I won’t lie, it doesn’t look great that the first sentence in my first review includes; ‘I have little knowledge about Alan Partridge’ when I’m reviewing an Alan Partridge movie. My opinion is based solely on someone who watched the movie on Amazon; someone who enjoyed the movie on Amazon and someone who would whole heartedly recommend this movie to everyone. It is hilarious. I don’t say this lightly. With an extremely tightly written script, carving out wit here, there and everywhere from Steve Coogan’s fantastic character we get ninety minutes of pure cringeworthy comic genius.
The awkward and self loving Partridge finds himself embroiled in a hostage heist instigated by his friend and fellow radio presenter Pat (Colm Meaney). It follows the hapless Partridge as he volunteers to help the police by being the inside man on the situation to diffuse the tensions after Pat loses his job with the radio company when it is taken over by the ‘corporate whores’ who seek to rebrand it.
What works? Everything. Every character delivers such charming yet awkward comedy it’s almost impossible to place a finger on why the film is so funny. From the off the bat phrases and allusions to pop culture, to incredible level of self awareness the movie portrays. Above all, the comedy thrives on the fact that no one in Norwich seems to appreciate the deadly situation as Pat hilariously runs the radio show during his armed heist, forming a ludicrous and unbelievable bond with the clueless Partridge as his accomplice. The residents have nothing but love for Pat and continue to ring in the show, fuelling the comically wonderful extended joke of him being oblivious to the consequences of his actions. The comedy also plays to the wide audience, a very British sense of humour and stereotypical radio impressions are shoved towards the audience every second creating a feel-good understanding of the characters and showing why Partridge is so loveable (so I’m told) in the first place.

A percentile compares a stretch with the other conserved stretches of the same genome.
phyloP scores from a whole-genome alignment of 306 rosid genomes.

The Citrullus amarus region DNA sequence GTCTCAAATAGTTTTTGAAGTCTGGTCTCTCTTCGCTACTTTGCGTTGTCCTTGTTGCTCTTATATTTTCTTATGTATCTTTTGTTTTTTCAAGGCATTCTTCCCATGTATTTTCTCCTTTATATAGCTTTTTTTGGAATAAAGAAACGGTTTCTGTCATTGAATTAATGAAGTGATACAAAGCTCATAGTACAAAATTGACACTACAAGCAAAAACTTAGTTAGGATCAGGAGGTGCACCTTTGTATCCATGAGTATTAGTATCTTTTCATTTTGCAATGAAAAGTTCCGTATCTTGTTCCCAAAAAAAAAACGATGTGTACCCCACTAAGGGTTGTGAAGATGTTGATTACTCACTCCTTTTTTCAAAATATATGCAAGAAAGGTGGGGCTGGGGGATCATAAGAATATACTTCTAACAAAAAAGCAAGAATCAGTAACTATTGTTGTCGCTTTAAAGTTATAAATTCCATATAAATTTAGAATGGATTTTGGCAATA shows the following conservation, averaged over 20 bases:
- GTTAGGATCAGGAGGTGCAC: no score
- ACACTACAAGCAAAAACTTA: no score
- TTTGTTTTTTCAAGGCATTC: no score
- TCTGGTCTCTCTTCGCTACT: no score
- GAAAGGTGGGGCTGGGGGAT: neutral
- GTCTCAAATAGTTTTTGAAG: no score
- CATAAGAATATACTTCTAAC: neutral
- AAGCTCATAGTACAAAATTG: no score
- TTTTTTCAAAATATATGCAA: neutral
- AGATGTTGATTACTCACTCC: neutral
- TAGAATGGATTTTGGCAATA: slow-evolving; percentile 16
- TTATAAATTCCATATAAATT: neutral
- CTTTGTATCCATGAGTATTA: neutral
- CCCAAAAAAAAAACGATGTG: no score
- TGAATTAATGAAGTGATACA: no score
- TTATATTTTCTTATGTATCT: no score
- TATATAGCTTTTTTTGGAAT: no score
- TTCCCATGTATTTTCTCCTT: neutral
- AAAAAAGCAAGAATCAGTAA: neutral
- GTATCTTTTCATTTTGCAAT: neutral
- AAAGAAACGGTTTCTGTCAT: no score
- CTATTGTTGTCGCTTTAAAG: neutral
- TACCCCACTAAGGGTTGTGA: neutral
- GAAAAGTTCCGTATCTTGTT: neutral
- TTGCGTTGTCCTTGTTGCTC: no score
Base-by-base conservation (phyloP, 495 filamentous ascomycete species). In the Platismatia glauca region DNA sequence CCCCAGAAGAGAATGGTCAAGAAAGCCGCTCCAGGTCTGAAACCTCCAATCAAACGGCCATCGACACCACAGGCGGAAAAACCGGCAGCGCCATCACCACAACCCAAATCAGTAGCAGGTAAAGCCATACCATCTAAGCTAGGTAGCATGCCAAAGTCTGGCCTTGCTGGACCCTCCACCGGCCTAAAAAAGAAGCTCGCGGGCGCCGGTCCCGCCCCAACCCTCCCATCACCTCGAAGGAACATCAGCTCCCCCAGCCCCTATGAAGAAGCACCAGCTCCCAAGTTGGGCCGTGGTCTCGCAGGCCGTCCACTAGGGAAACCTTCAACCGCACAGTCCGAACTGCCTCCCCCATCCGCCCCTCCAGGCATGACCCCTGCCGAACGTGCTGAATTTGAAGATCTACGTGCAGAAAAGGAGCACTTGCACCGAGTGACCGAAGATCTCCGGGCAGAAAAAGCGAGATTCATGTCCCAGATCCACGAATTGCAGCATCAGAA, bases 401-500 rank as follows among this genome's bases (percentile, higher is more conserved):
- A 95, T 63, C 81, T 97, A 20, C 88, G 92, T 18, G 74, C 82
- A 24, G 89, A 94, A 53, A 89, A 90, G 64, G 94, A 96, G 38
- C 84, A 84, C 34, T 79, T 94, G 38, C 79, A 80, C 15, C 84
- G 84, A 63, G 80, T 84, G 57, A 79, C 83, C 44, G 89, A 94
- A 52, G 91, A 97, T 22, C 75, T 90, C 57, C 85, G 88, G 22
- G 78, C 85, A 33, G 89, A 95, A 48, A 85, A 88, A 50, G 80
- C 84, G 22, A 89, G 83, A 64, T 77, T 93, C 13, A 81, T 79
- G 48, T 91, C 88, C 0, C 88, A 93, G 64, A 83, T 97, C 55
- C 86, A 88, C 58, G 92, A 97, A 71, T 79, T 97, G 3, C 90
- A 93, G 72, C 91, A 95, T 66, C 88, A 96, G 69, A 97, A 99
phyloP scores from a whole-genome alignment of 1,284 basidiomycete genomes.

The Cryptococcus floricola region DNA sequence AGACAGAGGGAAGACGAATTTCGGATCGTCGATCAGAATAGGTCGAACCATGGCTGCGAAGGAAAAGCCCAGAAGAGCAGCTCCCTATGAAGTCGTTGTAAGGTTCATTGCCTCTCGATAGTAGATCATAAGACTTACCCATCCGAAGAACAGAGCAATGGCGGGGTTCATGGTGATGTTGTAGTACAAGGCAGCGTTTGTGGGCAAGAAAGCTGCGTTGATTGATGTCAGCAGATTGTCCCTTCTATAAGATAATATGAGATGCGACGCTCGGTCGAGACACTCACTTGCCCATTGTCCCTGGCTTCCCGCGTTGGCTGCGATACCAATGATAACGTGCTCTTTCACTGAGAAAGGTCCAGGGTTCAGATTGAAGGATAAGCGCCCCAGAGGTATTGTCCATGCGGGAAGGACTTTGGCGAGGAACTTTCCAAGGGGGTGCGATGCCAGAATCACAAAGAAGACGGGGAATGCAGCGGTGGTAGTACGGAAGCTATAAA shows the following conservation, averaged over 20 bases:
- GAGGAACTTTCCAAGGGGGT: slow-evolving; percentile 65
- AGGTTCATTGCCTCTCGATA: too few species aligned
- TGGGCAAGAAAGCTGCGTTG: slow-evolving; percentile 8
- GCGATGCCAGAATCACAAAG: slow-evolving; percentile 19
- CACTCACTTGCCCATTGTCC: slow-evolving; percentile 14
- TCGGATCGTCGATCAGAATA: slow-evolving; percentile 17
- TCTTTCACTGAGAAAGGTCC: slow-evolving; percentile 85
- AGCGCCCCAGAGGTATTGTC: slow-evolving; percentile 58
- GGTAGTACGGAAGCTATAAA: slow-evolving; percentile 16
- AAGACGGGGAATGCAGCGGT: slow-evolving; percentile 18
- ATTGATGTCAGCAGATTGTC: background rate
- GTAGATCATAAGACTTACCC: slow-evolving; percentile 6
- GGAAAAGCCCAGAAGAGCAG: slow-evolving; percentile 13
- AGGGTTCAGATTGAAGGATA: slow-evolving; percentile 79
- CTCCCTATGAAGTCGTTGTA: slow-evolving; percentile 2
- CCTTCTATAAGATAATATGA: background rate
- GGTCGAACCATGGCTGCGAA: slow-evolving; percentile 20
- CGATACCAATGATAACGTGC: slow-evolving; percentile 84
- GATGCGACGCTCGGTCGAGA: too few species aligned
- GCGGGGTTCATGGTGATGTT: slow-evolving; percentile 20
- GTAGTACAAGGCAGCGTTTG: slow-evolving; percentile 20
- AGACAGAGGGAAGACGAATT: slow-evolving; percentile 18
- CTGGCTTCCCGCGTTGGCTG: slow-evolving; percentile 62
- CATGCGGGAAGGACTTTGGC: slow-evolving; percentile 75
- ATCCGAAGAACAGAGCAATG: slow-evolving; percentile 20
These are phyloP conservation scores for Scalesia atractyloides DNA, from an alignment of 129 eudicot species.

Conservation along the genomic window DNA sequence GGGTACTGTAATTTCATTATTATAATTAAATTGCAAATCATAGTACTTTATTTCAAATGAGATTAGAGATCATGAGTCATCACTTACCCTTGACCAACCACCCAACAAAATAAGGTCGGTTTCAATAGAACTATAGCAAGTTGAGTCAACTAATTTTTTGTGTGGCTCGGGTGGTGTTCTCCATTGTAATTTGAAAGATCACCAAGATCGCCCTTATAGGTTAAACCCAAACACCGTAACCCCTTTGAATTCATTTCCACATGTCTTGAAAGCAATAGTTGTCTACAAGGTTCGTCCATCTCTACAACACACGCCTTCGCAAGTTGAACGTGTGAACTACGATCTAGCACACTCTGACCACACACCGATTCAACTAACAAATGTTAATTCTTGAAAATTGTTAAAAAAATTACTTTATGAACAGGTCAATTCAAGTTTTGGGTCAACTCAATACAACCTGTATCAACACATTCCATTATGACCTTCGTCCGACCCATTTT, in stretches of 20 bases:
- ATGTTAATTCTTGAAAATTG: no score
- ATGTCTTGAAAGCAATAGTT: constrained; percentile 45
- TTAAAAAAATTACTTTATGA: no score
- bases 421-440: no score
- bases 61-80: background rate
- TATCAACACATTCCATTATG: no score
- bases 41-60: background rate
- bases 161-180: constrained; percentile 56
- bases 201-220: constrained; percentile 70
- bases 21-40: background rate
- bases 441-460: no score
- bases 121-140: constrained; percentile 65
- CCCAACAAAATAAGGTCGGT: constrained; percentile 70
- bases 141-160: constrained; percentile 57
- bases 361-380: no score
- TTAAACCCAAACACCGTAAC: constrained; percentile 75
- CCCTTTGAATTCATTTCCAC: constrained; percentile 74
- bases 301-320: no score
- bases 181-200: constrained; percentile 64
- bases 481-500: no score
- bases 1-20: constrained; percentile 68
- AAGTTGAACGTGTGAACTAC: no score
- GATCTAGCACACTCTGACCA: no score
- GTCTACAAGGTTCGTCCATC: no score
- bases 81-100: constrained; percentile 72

What seems astonishing is that despite this hilarity, there are moments of genuine heart and strong messages. Pat’s motivations make him an anti-villain in many ways which in itself is enough complexity to commend what could have just been a simple, cheap comedy. The modernisation and influence of youth poisoning the radio is displayed well and runs throughout the movie, generating a very nostalgic feel which I, at 19 years old did not fail to pick up on and appreciate. This is of course almost always overplayed by another ridiculous comic remark; Alpha Papa never forgets what it’s here to do, make people laugh… not have a mid life crisis.
What doesn’t work? It would seem nonsensical to suggest something doesn’t work when I’ve already said everything does. I would imagine the only complaint, only from my point of view, is that after a few watchings this movie could run itself dry. The re -watchable value appeared restricted after two viewings. Maybe that’s because of the sheer hilarity the first time round; then again, maybe it’s just me.
Steve Coogan excels in a tightly written, brilliant, hilarious and often thoughtful homage to his wonderfully constructed character. A Patridge in a pear tree.